Charles Macintosh, the name which we surround with the modern day ‘raincoat’ was born exactly 250 years back in December 29,1766. Who could have thought that the raincoat that we wear today as a protection against rain was invented by a man by mingling certain chemicals in a tune which did not allow water to percolate and which could be used a form of clothing to protect the human body and make life easier.
Macintosh was born at Glassgow, Scotland to his father George Macintosh and Mary Moore. In 1777 George set up a factory in Dennistoun to produce a violet-red dying powder made from lichens. Charles who was originally employed as a clerk soon lost interest in the job and gave it up because of his interest in science perticularly ‘Chemistry’. Charles experimented with tar which is a by-product of coal and naptha, which eventually led him to the invention of waterproof fabrics.
His patent actually focused on the chemical bond between the thicknesses of two cloth together with natural rubber which is made soluble by naptha and made water percolation impossible through the cloth, hence leading to the discovery of the first of it’s kind of waterproof cloth in human history which would solve many problems for centuries to come. Macintosh founded his own company to produce waterproof sheets and clothes which in the present day is known as the ‘Dunlop Rubber Company’.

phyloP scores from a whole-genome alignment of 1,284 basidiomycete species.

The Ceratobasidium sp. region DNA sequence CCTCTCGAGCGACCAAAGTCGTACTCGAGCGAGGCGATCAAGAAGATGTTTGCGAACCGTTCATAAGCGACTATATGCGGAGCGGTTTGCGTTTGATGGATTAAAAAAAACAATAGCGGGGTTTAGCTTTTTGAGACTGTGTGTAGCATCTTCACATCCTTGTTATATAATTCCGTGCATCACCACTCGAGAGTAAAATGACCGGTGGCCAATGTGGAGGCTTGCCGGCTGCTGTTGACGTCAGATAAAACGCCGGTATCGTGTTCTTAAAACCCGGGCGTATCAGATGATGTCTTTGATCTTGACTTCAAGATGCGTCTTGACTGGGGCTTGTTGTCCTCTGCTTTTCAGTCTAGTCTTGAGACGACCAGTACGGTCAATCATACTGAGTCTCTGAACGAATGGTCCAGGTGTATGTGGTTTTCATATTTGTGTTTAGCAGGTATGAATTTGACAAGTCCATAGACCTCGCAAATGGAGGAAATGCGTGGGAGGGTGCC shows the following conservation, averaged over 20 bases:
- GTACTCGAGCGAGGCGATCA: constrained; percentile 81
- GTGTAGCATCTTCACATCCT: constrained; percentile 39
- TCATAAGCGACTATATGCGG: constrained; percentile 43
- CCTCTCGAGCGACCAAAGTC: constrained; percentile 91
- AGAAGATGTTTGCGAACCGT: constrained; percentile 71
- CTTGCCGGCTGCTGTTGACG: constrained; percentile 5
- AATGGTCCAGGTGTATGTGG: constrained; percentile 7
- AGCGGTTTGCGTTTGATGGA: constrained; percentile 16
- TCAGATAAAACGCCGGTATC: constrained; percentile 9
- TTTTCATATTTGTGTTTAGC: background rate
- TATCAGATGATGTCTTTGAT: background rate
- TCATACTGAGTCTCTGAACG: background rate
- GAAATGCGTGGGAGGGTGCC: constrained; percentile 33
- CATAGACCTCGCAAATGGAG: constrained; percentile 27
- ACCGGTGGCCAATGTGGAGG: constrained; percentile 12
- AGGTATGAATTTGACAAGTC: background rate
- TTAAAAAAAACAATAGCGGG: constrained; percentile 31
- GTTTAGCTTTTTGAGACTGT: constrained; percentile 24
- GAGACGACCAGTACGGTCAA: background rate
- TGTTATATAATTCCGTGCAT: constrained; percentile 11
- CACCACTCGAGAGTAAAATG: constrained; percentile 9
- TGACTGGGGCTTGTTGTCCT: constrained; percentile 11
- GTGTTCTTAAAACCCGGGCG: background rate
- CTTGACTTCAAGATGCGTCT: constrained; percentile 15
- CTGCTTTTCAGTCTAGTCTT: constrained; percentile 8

Charles Mackintosh did not stop by inventing waterproof cloth material. Together with Charles Tennant, Macintosh invented the ‘bleaching powder’ the benifits of which we are reaping till this day in our domestic and organisational premises. In the year 1790 Charles married Mary Fisher with whom he had a son named George Macintosh.
At the age of 76 Charles Macintosh died on July 25, 1843 after having a pehnomenal life as an inventor. He was burried at the churchyard of Glassgow Cathedral.